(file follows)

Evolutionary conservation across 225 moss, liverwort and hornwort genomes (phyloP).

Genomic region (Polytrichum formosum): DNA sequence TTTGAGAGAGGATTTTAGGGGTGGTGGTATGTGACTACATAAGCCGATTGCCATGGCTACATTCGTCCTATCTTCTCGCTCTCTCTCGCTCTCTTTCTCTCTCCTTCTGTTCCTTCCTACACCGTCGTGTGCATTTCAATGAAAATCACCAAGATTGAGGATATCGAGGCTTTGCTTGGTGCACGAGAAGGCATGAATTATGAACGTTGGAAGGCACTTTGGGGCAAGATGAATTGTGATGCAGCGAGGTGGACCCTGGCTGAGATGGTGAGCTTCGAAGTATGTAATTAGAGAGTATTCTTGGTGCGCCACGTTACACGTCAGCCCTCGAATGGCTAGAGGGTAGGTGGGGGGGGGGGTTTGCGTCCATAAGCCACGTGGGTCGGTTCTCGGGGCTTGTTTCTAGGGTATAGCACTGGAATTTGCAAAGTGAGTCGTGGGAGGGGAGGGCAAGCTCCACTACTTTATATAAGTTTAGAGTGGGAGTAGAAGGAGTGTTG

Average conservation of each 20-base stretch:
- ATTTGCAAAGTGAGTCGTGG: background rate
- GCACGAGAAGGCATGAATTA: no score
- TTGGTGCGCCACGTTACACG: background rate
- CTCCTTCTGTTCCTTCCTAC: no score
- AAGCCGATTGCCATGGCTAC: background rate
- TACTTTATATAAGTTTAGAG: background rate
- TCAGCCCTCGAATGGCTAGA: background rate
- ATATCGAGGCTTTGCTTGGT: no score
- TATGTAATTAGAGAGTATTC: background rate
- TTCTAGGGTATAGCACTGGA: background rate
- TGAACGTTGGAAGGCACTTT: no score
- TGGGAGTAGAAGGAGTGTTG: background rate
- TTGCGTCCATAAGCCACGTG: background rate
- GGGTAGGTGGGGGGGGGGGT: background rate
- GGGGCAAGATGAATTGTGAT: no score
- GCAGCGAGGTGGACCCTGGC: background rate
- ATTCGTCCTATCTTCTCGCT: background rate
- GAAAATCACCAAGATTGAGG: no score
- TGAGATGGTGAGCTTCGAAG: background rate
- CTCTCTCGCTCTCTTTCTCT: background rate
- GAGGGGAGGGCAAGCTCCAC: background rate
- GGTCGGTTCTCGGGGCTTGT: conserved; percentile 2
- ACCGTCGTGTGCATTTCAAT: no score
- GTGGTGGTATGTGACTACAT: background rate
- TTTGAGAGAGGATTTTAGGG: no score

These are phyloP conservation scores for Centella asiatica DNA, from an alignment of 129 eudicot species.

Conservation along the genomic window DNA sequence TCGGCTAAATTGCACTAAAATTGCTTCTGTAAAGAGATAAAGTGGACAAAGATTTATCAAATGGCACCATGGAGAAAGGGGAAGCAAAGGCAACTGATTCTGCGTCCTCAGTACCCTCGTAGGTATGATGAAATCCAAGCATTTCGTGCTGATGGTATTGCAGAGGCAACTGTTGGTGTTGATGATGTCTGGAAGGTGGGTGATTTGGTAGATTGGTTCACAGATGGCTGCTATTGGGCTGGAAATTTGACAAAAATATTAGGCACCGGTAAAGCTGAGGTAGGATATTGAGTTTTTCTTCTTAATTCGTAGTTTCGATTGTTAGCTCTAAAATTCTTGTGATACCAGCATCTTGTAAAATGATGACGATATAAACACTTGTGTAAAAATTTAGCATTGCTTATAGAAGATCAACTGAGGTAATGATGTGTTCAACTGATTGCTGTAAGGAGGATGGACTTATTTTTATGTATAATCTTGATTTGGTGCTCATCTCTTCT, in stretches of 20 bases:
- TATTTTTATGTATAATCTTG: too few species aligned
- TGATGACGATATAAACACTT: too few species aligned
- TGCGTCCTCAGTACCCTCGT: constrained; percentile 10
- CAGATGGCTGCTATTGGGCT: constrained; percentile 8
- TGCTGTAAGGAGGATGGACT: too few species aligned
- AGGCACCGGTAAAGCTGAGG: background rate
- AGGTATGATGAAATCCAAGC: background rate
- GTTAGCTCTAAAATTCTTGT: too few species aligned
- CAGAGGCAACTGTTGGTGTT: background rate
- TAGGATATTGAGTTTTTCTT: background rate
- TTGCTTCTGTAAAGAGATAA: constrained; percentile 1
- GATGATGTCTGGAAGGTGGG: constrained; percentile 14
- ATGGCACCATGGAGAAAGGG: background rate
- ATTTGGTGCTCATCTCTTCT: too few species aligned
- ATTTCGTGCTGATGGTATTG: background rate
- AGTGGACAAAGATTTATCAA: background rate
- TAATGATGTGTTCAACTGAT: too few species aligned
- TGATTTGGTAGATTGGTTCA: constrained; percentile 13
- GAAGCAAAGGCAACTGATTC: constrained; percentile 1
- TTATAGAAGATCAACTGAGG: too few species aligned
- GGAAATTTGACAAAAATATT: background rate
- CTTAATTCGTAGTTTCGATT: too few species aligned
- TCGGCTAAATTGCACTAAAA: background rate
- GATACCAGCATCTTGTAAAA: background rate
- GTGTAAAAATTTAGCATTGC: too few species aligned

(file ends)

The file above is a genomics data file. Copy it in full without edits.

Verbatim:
Evolutionary conservation across 225 moss, liverwort and hornwort genomes (phyloP).

Genomic region (Polytrichum formosum): DNA sequence TTTGAGAGAGGATTTTAGGGGTGGTGGTATGTGACTACATAAGCCGATTGCCATGGCTACATTCGTCCTATCTTCTCGCTCTCTCTCGCTCTCTTTCTCTCTCCTTCTGTTCCTTCCTACACCGTCGTGTGCATTTCAATGAAAATCACCAAGATTGAGGATATCGAGGCTTTGCTTGGTGCACGAGAAGGCATGAATTATGAACGTTGGAAGGCACTTTGGGGCAAGATGAATTGTGATGCAGCGAGGTGGACCCTGGCTGAGATGGTGAGCTTCGAAGTATGTAATTAGAGAGTATTCTTGGTGCGCCACGTTACACGTCAGCCCTCGAATGGCTAGAGGGTAGGTGGGGGGGGGGGTTTGCGTCCATAAGCCACGTGGGTCGGTTCTCGGGGCTTGTTTCTAGGGTATAGCACTGGAATTTGCAAAGTGAGTCGTGGGAGGGGAGGGCAAGCTCCACTACTTTATATAAGTTTAGAGTGGGAGTAGAAGGAGTGTTG

Average conservation of each 20-base stretch:
- ATTTGCAAAGTGAGTCGTGG: background rate
- GCACGAGAAGGCATGAATTA: no score
- TTGGTGCGCCACGTTACACG: background rate
- CTCCTTCTGTTCCTTCCTAC: no score
- AAGCCGATTGCCATGGCTAC: background rate
- TACTTTATATAAGTTTAGAG: background rate
- TCAGCCCTCGAATGGCTAGA: background rate
- ATATCGAGGCTTTGCTTGGT: no score
- TATGTAATTAGAGAGTATTC: background rate
- TTCTAGGGTATAGCACTGGA: background rate
- TGAACGTTGGAAGGCACTTT: no score
- TGGGAGTAGAAGGAGTGTTG: background rate
- TTGCGTCCATAAGCCACGTG: background rate
- GGGTAGGTGGGGGGGGGGGT: background rate
- GGGGCAAGATGAATTGTGAT: no score
- GCAGCGAGGTGGACCCTGGC: background rate
- ATTCGTCCTATCTTCTCGCT: background rate
- GAAAATCACCAAGATTGAGG: no score
- TGAGATGGTGAGCTTCGAAG: background rate
- CTCTCTCGCTCTCTTTCTCT: background rate
- GAGGGGAGGGCAAGCTCCAC: background rate
- GGTCGGTTCTCGGGGCTTGT: conserved; percentile 2
- ACCGTCGTGTGCATTTCAAT: no score
- GTGGTGGTATGTGACTACAT: background rate
- TTTGAGAGAGGATTTTAGGG: no score

These are phyloP conservation scores for Centella asiatica DNA, from an alignment of 129 eudicot species.

Conservation along the genomic window DNA sequence TCGGCTAAATTGCACTAAAATTGCTTCTGTAAAGAGATAAAGTGGACAAAGATTTATCAAATGGCACCATGGAGAAAGGGGAAGCAAAGGCAACTGATTCTGCGTCCTCAGTACCCTCGTAGGTATGATGAAATCCAAGCATTTCGTGCTGATGGTATTGCAGAGGCAACTGTTGGTGTTGATGATGTCTGGAAGGTGGGTGATTTGGTAGATTGGTTCACAGATGGCTGCTATTGGGCTGGAAATTTGACAAAAATATTAGGCACCGGTAAAGCTGAGGTAGGATATTGAGTTTTTCTTCTTAATTCGTAGTTTCGATTGTTAGCTCTAAAATTCTTGTGATACCAGCATCTTGTAAAATGATGACGATATAAACACTTGTGTAAAAATTTAGCATTGCTTATAGAAGATCAACTGAGGTAATGATGTGTTCAACTGATTGCTGTAAGGAGGATGGACTTATTTTTATGTATAATCTTGATTTGGTGCTCATCTCTTCT, in stretches of 20 bases:
- TATTTTTATGTATAATCTTG: too few species aligned
- TGATGACGATATAAACACTT: too few species aligned
- TGCGTCCTCAGTACCCTCGT: constrained; percentile 10
- CAGATGGCTGCTATTGGGCT: constrained; percentile 8
- TGCTGTAAGGAGGATGGACT: too few species aligned
- AGGCACCGGTAAAGCTGAGG: background rate
- AGGTATGATGAAATCCAAGC: background rate
- GTTAGCTCTAAAATTCTTGT: too few species aligned
- CAGAGGCAACTGTTGGTGTT: background rate
- TAGGATATTGAGTTTTTCTT: background rate
- TTGCTTCTGTAAAGAGATAA: constrained; percentile 1
- GATGATGTCTGGAAGGTGGG: constrained; percentile 14
- ATGGCACCATGGAGAAAGGG: background rate
- ATTTGGTGCTCATCTCTTCT: too few species aligned
- ATTTCGTGCTGATGGTATTG: background rate
- AGTGGACAAAGATTTATCAA: background rate
- TAATGATGTGTTCAACTGAT: too few species aligned
- TGATTTGGTAGATTGGTTCA: constrained; percentile 13
- GAAGCAAAGGCAACTGATTC: constrained; percentile 1
- TTATAGAAGATCAACTGAGG: too few species aligned
- GGAAATTTGACAAAAATATT: background rate
- CTTAATTCGTAGTTTCGATT: too few species aligned
- TCGGCTAAATTGCACTAAAA: background rate
- GATACCAGCATCTTGTAAAA: background rate
- GTGTAAAAATTTAGCATTGC: too few species aligned